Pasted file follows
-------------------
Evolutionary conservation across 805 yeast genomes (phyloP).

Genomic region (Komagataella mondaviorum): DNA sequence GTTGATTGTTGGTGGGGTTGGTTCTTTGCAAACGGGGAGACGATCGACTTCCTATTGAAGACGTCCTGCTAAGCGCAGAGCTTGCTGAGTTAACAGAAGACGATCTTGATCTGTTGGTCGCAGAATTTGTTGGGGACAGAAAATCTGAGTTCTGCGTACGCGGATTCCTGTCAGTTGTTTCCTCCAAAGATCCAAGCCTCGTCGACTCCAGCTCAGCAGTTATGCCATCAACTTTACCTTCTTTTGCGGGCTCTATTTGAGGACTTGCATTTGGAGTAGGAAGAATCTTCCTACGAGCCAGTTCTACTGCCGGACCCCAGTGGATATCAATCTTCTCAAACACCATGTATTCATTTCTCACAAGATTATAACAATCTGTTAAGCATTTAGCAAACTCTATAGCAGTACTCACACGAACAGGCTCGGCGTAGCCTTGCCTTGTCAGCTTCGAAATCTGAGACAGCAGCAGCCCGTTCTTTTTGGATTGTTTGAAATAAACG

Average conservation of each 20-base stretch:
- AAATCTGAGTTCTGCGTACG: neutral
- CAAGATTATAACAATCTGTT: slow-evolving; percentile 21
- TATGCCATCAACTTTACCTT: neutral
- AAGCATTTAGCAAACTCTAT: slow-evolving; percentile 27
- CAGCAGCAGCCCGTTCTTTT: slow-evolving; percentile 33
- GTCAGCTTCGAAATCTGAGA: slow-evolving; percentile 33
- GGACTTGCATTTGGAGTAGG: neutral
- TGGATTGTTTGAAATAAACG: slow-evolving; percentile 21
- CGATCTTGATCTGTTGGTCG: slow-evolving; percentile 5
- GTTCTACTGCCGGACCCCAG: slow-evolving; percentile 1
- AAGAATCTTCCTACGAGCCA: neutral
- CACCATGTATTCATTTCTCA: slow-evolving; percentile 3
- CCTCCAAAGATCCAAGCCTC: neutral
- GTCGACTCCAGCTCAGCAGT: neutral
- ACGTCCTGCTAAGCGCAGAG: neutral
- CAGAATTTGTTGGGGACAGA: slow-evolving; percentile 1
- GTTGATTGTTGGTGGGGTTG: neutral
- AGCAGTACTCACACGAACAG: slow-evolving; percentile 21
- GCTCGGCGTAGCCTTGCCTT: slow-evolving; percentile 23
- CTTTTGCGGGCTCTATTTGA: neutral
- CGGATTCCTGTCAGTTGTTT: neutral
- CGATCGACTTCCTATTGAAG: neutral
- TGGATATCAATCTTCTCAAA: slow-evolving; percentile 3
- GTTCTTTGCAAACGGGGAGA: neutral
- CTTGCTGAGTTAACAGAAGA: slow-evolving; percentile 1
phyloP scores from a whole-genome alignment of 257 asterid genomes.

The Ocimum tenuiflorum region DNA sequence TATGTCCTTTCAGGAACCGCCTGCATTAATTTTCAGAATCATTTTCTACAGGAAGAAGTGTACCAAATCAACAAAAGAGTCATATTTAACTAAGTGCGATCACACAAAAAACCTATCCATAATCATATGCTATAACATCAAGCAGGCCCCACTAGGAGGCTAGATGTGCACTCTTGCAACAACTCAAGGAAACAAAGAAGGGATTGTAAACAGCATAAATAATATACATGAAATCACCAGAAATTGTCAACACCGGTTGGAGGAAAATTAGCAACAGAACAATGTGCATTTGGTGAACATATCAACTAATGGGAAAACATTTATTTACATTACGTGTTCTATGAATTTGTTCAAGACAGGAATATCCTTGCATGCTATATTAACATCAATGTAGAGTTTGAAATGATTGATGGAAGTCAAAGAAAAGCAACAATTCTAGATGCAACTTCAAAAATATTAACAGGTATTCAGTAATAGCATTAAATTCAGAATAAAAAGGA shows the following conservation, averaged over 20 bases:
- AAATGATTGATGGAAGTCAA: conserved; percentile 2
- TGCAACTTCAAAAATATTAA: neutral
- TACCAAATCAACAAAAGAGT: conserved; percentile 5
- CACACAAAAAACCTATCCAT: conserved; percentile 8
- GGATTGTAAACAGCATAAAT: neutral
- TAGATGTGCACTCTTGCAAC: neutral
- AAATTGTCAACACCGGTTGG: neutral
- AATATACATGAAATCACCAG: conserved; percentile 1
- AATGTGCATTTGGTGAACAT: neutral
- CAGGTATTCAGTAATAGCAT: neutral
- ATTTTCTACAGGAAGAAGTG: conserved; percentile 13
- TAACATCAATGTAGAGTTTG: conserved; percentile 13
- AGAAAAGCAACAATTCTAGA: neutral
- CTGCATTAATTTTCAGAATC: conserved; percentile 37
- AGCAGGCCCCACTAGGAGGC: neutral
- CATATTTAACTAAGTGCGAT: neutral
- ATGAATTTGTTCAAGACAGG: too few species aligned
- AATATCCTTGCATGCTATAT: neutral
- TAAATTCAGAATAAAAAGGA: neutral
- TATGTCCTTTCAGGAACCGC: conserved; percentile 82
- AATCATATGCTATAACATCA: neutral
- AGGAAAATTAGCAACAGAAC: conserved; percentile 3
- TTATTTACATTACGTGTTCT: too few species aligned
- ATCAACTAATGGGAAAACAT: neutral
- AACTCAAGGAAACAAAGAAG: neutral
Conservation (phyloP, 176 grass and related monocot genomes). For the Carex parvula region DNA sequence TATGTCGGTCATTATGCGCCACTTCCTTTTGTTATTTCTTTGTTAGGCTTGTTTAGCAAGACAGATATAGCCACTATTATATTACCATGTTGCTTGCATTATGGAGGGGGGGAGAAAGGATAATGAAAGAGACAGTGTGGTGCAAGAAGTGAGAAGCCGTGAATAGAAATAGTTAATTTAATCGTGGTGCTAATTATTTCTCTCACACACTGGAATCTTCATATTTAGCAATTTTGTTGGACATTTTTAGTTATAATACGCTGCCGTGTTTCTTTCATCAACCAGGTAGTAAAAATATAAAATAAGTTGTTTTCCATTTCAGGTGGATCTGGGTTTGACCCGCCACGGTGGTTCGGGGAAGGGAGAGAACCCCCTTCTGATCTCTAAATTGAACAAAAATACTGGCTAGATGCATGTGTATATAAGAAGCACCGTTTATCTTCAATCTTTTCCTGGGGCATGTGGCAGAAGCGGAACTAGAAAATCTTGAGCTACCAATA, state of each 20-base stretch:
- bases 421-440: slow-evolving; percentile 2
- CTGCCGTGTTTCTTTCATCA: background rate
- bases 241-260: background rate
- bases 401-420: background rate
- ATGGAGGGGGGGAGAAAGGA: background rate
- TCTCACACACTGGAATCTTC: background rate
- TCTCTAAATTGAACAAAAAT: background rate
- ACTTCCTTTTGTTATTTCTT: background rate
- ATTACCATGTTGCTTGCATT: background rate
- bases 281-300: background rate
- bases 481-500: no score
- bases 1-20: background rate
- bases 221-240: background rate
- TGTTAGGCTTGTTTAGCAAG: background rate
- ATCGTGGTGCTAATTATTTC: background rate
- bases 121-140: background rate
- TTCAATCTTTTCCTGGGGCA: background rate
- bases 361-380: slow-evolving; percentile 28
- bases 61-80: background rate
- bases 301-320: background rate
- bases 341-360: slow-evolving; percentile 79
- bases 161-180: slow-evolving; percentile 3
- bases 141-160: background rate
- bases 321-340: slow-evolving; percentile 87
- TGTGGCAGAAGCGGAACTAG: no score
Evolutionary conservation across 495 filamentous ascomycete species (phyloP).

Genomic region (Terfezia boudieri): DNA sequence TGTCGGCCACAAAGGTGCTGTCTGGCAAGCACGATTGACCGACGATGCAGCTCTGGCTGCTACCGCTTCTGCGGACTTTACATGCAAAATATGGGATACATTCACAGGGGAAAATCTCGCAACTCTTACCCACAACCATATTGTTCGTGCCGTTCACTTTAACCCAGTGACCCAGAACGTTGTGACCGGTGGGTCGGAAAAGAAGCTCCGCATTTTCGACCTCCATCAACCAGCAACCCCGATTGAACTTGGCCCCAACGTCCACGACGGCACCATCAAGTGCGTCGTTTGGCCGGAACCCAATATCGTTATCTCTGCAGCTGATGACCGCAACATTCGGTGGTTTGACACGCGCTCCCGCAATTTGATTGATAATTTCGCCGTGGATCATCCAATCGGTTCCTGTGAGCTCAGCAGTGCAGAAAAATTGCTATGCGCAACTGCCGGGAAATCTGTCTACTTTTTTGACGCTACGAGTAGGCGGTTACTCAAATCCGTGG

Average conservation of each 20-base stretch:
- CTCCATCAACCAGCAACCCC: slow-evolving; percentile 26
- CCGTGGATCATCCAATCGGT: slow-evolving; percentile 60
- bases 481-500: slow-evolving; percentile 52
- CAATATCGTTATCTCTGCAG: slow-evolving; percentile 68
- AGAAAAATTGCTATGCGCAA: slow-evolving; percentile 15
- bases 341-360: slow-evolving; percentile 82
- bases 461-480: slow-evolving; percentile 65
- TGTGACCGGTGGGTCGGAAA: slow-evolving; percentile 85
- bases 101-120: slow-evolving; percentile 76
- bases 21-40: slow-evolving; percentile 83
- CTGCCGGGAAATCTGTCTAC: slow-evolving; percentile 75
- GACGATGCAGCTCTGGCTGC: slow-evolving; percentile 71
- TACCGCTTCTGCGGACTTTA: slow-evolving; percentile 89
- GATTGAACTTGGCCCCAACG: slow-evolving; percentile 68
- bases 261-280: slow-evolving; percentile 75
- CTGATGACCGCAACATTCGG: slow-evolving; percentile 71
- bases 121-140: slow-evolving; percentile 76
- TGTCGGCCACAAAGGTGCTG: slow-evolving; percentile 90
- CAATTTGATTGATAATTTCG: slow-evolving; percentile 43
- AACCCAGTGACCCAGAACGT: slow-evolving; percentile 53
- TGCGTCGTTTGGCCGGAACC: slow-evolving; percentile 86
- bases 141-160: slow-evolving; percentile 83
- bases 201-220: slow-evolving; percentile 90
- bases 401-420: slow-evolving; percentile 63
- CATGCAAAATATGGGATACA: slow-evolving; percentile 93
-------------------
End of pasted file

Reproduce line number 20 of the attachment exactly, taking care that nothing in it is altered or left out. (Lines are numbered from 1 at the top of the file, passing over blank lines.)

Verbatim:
- GTTGATTGTTGGTGGGGTTG: neutral